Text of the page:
So now what?  How did this once-in-a-life-time experience impact my life?  I’ll be honest. It  didn’t — it did far more. The experience in Hiroshima unexpectedly, yet profoundly, changed my life. The topics we discussed, the activities we experienced together, were difficult things to discuss. It wasn’t just an intellectual conversation. We discussed disaster. We discussed the events surrounding one of the deepest, darkest times a person can experience and how we — as nurses — can be the front line responders. What I realized is that we aren’t just nurses. We are healers. We are intelligent. We are educators. We sacrifice for those who hurt. We contribute to preparedness in disasters. We contribute to recovery and resilience in disasters. We are strong for those who are not.

One of my fellow students always called me ‘Tiger’, based on the Chinese Calendar. She said, “Tigers are strong, persistent. They overcome.” It takes all kinds to be a nurse, but perseverance is required. Nursing is not just something you do; it’s something you choose to be. I choose to be persistent through the challenging moments and the difficult hardships that come with life, like disasters, because I want the best for people.

I think the purpose of this workshop was to see that disasters will come, even when there is peace. Earthquakes and tsunamis, germs and bacteria will all exist. We need to be ready, and nurses can ensure that communities are ready. All of us at the workshop, regardless of our differences, were nurses with a common bond and understanding that is so difficult to explain to others who are not. And because we accept that challenge of nursing as a way of life, we have a responsibility to carry the change that found us in Japan back to our schools, hospitals and communities and to help continue to extend the arm of compassion. We have a responsibility to take the knowledge learned to others so that when a disaster strikes we can all be ready and we can all advocate for each other.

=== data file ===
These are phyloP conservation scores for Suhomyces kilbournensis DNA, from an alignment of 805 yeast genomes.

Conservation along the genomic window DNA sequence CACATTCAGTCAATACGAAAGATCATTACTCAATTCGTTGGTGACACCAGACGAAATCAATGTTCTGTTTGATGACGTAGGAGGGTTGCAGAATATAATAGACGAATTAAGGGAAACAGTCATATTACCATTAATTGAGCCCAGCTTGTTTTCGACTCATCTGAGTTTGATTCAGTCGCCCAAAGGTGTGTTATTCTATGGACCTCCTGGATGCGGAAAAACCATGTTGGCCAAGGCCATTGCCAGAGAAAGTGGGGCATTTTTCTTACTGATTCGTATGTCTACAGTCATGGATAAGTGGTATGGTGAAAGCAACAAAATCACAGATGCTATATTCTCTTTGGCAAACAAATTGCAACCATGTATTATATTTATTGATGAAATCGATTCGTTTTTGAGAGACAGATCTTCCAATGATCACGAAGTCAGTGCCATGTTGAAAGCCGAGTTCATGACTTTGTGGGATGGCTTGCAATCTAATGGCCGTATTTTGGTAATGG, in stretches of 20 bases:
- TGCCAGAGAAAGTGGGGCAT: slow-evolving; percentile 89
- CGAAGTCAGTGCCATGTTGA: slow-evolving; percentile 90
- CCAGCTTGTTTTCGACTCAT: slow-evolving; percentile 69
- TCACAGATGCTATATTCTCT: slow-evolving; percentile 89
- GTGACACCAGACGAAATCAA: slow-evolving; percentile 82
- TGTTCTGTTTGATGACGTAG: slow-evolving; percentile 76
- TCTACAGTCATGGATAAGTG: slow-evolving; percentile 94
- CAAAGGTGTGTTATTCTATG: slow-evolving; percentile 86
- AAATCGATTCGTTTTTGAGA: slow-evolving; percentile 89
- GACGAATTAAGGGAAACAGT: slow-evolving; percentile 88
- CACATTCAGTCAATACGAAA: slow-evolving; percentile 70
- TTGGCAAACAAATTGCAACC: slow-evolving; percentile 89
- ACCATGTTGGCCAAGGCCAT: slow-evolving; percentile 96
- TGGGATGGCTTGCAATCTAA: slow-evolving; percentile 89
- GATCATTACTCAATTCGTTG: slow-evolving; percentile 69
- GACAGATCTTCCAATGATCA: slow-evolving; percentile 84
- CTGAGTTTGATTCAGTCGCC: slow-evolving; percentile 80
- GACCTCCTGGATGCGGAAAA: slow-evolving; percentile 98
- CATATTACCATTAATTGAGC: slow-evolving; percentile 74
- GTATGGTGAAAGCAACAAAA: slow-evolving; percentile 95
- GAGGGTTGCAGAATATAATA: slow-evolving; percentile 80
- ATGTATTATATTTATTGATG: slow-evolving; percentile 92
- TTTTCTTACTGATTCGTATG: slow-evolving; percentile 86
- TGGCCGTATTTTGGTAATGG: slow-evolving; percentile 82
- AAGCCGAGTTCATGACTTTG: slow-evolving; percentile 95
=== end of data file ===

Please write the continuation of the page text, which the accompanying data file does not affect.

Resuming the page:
I learned to embrace nursing as a way of life and not just a profession. I learned to set aside my differences, alongside nurses from around the world, because of the common desire to simply make things better.

Heather Galang, RN-BC, is a master of science nursing student with a concentration in clinical nurse leadership and plans to graduate in 2014. Currently, she’s a cardiac board certified nurse at Rockingham Memorial Hospital in Harrisonburg. She also volunteers at the Harrisonburg Pregnancy Center as a registered nurse. After graduation Heather would like to explore public health or epidemiology opportunities with the possibility of continuing her education for a Master’s or Doctorate in public health at the Gillings School of Global Public Health at UNC-Chapel Hill. 

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About grahammb
This blog is about the people of James Madison University — a caring, committed and engaged community spread all over the world, making lives better and brighter, healthier and safer, kinder and bolder. As Gandhi suggested, we are taking steps to BE the CHANGE we wish to see in the world. And these are our stories....